Photo credit: Mary Ann Basilio
Photo credit: Mary Ann Basilio

I got a chance to visit Tivoli for this year´s Halloween and check out their cool decorations just before the fun trick or treat stint.  As usual, the amusement park was jam-packed with people (kids and, yes, adults), with a lot of them even wearing their own Halloween costume. It then made me wonder, considering how the Danes seem to enjoy this annual festivity: has Halloween always been part of Danish culture or is it something that has been adopted recently?

 

Tivoli copenhagen denmark halloween Everydaycopenhagen.com
Photo credit: Mary Ann Basilio

 

You may notice that many of the Danish traditions have equivalents or similarities with the Christian calendar. They spend Christmas, the Easter in April and even St. John´s Eve (Sankt Hans Aften) in July.  But, naturally, Danes have their own set of traditional festivities. Fastelavn or carnival feast, for example, is a festival in February where kids dress up in colorful costumes and gather treats.  It is kind of like the Halloween minus the scary costume.  Now, what about Halloween?

Danes, in recent years, has learned to commemorate both All Saint´s Day and All Soul´s Day during the month of November. People have learned to place candles and flowers on the graves of their deceased loved ones on the said days.  Eventually, they also adopted the celebration of Halloween.

 

Tivoli copenhagen denmark halloween Everydaycopenhagen.com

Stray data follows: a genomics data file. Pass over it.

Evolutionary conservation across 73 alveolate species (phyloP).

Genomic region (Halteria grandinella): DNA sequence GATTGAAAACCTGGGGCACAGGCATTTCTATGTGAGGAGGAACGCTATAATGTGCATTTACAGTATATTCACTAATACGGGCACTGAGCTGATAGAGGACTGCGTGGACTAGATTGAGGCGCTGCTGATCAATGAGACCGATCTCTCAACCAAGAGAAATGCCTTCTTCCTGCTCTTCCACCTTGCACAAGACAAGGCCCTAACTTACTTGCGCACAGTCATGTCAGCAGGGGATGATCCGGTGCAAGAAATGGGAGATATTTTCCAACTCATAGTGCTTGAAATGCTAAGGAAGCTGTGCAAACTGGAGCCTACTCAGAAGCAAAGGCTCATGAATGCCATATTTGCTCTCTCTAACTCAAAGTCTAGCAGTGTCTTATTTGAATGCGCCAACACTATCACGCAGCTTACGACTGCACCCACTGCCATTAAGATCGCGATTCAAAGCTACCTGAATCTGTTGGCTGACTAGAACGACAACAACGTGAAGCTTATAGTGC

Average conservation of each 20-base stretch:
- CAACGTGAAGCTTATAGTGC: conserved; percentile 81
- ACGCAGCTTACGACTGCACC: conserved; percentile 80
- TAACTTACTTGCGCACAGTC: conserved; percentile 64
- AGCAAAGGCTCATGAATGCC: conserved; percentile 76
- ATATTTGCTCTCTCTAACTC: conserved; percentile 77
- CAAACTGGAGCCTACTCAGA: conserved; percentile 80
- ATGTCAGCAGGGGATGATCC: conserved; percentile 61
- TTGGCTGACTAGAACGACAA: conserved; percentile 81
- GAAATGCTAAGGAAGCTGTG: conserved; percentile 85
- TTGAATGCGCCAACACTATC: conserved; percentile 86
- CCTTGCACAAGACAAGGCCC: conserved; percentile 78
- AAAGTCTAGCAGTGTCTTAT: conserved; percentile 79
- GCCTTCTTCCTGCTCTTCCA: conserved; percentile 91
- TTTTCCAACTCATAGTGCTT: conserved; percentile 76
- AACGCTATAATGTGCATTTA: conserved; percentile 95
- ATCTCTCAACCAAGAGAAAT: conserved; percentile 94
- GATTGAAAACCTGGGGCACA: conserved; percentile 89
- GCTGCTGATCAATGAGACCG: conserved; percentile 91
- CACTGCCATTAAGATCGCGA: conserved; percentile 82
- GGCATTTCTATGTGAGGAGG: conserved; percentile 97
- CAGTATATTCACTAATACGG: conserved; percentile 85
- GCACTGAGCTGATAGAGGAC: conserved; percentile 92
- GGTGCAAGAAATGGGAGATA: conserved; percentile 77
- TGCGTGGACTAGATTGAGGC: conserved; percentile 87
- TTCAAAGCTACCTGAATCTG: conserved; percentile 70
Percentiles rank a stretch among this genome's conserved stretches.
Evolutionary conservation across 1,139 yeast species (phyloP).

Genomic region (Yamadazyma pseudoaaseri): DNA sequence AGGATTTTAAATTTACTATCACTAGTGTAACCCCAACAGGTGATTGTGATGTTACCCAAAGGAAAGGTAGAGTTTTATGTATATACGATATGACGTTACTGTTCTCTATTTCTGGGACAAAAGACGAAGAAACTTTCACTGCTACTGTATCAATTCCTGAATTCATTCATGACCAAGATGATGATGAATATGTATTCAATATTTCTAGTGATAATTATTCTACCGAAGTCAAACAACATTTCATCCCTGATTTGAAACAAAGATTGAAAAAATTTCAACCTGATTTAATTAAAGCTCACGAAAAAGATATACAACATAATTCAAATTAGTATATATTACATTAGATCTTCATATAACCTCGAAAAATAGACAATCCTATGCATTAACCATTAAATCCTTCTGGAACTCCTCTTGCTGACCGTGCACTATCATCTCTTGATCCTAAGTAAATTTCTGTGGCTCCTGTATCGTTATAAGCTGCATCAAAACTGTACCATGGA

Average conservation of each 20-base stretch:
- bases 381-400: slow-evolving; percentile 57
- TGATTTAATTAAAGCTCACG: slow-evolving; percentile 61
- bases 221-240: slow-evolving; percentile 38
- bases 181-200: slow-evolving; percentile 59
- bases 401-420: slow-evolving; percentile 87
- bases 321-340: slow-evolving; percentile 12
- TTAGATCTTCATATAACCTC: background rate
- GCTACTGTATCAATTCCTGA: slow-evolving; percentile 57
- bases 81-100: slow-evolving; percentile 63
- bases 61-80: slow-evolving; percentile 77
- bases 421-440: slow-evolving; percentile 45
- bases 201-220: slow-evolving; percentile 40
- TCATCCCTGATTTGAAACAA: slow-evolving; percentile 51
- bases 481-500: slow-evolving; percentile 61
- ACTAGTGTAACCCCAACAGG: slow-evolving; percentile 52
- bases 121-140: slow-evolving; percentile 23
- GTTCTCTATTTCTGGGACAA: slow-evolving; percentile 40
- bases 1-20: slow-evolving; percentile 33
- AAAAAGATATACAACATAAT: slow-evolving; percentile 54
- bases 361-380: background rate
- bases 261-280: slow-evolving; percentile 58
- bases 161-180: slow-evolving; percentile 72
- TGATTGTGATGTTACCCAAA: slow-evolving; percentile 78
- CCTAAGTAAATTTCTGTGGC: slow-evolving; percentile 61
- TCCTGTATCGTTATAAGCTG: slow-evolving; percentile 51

Photo credit: Mary Ann Basilio
Tivoli copenhagen denmark halloween Everydaycopenhagen.com
Photo credit: Mary Ann Basilio

Tivoli copenhagen denmark halloween Everydaycopenhagen.com

Tivoli copenhagen denmark halloween Everydaycopenhagen.com
Photo credit: Mary Ann Basilio

 

It´s a huge celebration and the kids love it.  They get to dress up in scary costumes and play trick or treat.  Offices, shops and private homes normally decorate their place in time with the festivity. You will normally see pumpkins on the doorsteps of the house or shops, with a bucket of treats for the neighboring kids.  To Danes, Halloween is nothing original or native. But, over time its been embraced and loved.

 

Tivoli copenhagen denmark halloween Everydaycopenhagen.com

 

I like how festive Danes can be and how they assimilate other countries festivities. I’m left wondering though, if we cherry pick the great things from each of our own country, will we eventually have a super culture? The internet is a communication-bridge to do just that, but are we mature enough to join hands or should we guard each of our own culture? What do you think, dear readers?

One comment on “Halloween in Denmark

  1. Corrections – from a Dane 😉
    We did celebrate All Saints Day, and we made carved beet lanterns the night before at All Saints Eve!
    Also, we celebrate Sankt Hans Eve (Sct. John, the Baptist) the 23th. of June (not as you write in July!) where we have a bonfire and nake twist-bread on a stick, after we burned a Wich (stuffed with hay).

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